Sunday 29 April 2012

7 weeks to Wimbleball

It's starting to feel pretty close now - just 7 weeks today until our Ironman Ultimate Challenge kicks off with Ironman 70.3 UK Wimbleball. To keep the number of unknowns to a minimum, Mrs and I decided to book ourselves onto a familiarisation day to check out the area and the routes. In order to simulate race weekend as well as we could, we booked ourselves in to the same place we have lined up for the event weekend.

We took a steady drive down on Friday afternoon and checked in to the Anchor Inn - a nice little place on the Devon and Somerset border that's been transferred to new management around 10 weeks ago. Ann and John, the new proprietors, are slowly turning the place around following a few years of limited investment and care. It's still very quiet, most of the 6 guest rooms were unoccupied, and the bar was very quiet - but they've already made some significant changes in decor and the grounds to start bringing it up to spec. On a nice summer's day with tables down by the river I think they're going to do a roaring trade. So, that's one less worry for race weekend - our accommodation will be fine. I'd include a link, but their website has mysteriously disappeared - maybe that's the next thing to be refreshed.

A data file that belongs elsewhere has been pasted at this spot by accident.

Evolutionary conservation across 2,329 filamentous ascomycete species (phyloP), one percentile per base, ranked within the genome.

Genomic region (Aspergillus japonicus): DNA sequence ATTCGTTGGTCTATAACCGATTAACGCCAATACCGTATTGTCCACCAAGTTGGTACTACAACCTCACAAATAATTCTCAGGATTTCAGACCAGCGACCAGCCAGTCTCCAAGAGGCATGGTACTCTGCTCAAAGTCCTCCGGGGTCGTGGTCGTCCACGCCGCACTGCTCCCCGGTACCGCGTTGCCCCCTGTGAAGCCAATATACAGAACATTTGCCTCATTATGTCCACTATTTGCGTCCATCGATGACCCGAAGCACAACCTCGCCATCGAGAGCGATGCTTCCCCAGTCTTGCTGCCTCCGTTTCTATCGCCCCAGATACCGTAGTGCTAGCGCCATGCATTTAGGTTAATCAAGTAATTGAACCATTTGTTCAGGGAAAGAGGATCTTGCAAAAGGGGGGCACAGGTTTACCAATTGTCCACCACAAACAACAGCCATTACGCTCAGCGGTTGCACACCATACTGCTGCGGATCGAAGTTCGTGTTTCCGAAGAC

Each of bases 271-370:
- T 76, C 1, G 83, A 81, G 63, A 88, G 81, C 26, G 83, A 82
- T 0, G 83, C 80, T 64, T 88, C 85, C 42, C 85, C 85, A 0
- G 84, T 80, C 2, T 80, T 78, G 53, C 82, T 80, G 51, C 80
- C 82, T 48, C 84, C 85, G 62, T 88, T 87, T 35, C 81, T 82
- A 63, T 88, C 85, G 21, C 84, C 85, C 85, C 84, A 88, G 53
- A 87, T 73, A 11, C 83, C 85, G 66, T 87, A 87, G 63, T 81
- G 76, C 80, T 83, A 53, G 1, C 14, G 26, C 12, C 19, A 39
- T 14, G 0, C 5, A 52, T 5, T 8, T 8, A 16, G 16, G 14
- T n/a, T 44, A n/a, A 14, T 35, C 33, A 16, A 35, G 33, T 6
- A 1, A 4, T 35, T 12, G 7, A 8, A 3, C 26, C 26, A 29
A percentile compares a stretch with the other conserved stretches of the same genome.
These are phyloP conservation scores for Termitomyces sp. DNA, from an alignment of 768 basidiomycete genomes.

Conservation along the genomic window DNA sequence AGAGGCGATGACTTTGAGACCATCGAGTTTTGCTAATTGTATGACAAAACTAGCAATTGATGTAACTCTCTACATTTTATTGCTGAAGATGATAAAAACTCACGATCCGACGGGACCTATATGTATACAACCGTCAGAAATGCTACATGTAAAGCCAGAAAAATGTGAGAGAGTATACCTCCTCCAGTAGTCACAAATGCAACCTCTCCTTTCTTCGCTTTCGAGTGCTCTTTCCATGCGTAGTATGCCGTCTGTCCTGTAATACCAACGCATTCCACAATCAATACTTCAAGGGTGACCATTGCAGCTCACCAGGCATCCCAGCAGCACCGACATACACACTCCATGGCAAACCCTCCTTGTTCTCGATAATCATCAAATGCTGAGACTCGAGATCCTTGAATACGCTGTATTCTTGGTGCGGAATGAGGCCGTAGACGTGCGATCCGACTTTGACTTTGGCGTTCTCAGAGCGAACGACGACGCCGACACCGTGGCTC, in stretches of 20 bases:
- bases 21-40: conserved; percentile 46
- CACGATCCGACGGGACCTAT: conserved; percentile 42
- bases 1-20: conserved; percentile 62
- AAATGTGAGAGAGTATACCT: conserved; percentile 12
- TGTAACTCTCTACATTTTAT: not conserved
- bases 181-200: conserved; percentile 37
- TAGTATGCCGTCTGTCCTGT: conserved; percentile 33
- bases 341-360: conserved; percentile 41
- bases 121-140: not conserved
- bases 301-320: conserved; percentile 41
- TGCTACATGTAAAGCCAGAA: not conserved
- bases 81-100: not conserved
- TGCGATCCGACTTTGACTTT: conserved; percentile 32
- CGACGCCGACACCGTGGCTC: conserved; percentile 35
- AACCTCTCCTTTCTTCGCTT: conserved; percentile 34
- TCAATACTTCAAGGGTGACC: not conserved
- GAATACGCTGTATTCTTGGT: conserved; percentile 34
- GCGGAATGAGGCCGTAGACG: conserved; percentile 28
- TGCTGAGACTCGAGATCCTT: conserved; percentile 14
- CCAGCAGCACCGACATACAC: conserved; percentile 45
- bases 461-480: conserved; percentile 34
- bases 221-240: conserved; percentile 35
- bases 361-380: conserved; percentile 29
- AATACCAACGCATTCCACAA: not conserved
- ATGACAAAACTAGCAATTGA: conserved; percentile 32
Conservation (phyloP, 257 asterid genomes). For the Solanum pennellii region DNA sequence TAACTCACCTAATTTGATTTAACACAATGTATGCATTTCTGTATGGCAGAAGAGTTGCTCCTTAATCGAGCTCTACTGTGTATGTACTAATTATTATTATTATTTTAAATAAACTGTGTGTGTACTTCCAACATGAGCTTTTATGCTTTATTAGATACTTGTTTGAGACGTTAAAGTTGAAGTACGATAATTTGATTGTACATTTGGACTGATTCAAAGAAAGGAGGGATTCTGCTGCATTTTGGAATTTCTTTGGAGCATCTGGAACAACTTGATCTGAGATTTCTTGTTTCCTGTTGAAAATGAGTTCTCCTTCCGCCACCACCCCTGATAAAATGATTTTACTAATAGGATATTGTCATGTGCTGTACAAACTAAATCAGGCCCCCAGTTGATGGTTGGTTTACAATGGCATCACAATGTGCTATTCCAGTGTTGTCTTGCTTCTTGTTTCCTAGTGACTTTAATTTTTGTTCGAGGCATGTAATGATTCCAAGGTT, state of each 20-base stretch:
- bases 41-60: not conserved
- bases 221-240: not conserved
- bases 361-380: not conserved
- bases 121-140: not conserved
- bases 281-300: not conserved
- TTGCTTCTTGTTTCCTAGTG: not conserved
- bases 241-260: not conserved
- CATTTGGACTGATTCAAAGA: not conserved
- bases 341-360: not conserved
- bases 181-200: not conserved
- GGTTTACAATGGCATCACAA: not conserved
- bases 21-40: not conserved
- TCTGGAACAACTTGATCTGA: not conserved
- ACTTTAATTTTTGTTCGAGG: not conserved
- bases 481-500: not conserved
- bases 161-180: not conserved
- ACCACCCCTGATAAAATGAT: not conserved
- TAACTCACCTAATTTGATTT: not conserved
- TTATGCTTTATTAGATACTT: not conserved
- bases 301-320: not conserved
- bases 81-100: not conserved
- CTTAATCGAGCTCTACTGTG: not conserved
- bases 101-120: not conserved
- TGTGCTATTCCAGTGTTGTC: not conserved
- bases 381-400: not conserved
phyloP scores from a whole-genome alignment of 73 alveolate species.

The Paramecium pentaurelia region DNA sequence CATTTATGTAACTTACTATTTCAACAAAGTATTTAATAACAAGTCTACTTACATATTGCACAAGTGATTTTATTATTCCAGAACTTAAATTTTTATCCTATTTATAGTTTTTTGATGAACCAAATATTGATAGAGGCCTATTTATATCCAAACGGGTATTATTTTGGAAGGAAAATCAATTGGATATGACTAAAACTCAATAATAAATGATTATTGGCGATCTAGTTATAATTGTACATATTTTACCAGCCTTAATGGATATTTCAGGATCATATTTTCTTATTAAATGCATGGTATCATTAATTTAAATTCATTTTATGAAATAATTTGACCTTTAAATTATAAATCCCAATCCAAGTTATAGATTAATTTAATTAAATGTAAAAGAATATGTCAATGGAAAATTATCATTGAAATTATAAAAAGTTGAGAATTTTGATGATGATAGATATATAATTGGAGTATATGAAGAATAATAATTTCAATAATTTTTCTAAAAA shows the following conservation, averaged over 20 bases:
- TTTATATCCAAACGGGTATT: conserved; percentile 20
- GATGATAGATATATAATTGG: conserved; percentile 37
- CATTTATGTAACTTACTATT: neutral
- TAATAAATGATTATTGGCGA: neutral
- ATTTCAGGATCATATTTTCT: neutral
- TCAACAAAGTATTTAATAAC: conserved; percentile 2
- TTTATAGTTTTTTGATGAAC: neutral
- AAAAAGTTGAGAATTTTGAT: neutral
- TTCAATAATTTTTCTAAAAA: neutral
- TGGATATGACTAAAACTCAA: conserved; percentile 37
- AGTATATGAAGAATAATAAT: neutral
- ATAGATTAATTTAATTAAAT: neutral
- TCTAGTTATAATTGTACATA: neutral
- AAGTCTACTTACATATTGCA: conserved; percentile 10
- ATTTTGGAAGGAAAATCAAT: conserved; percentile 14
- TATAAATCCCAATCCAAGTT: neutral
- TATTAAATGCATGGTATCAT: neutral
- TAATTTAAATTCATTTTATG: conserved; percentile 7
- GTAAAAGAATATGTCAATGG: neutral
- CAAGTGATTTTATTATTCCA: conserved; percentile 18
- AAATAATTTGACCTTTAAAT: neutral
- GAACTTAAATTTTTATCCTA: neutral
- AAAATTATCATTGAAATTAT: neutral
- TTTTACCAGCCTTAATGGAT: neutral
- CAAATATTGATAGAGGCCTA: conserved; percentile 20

The familiarisation event, organised by The TriLife and Ironman UK wasn't until Sunday, so Saturday involved (somewhat predictably) a parkrun. We got up nice and early for a tourist trip to Killerton parkrun (though not as early as you need to get up to cycle to Eastbourne parkrun). The lanes were great fun to drive round, I don't get to "play" in my car very often, so it was nice to have the opportunity (lots of blind corners and agricultural surprises though - stay alert, people!). Killerton parkrun is beautiful. It's on National Trust grounds and follows trails, winds around fields, and narrow tracks. The last 500m drops you out through a hedge (don't worry, there's a gate) and the finishing stretch is down past Killerton House. Mrs and I ran together all the way - no point in racing, got a busy day tomorrow - and she graciously let me win by 1 second, paying me back for when I let her win in similar circumstances back in frozen Sheffield when we ran Concord parkrun in -5C.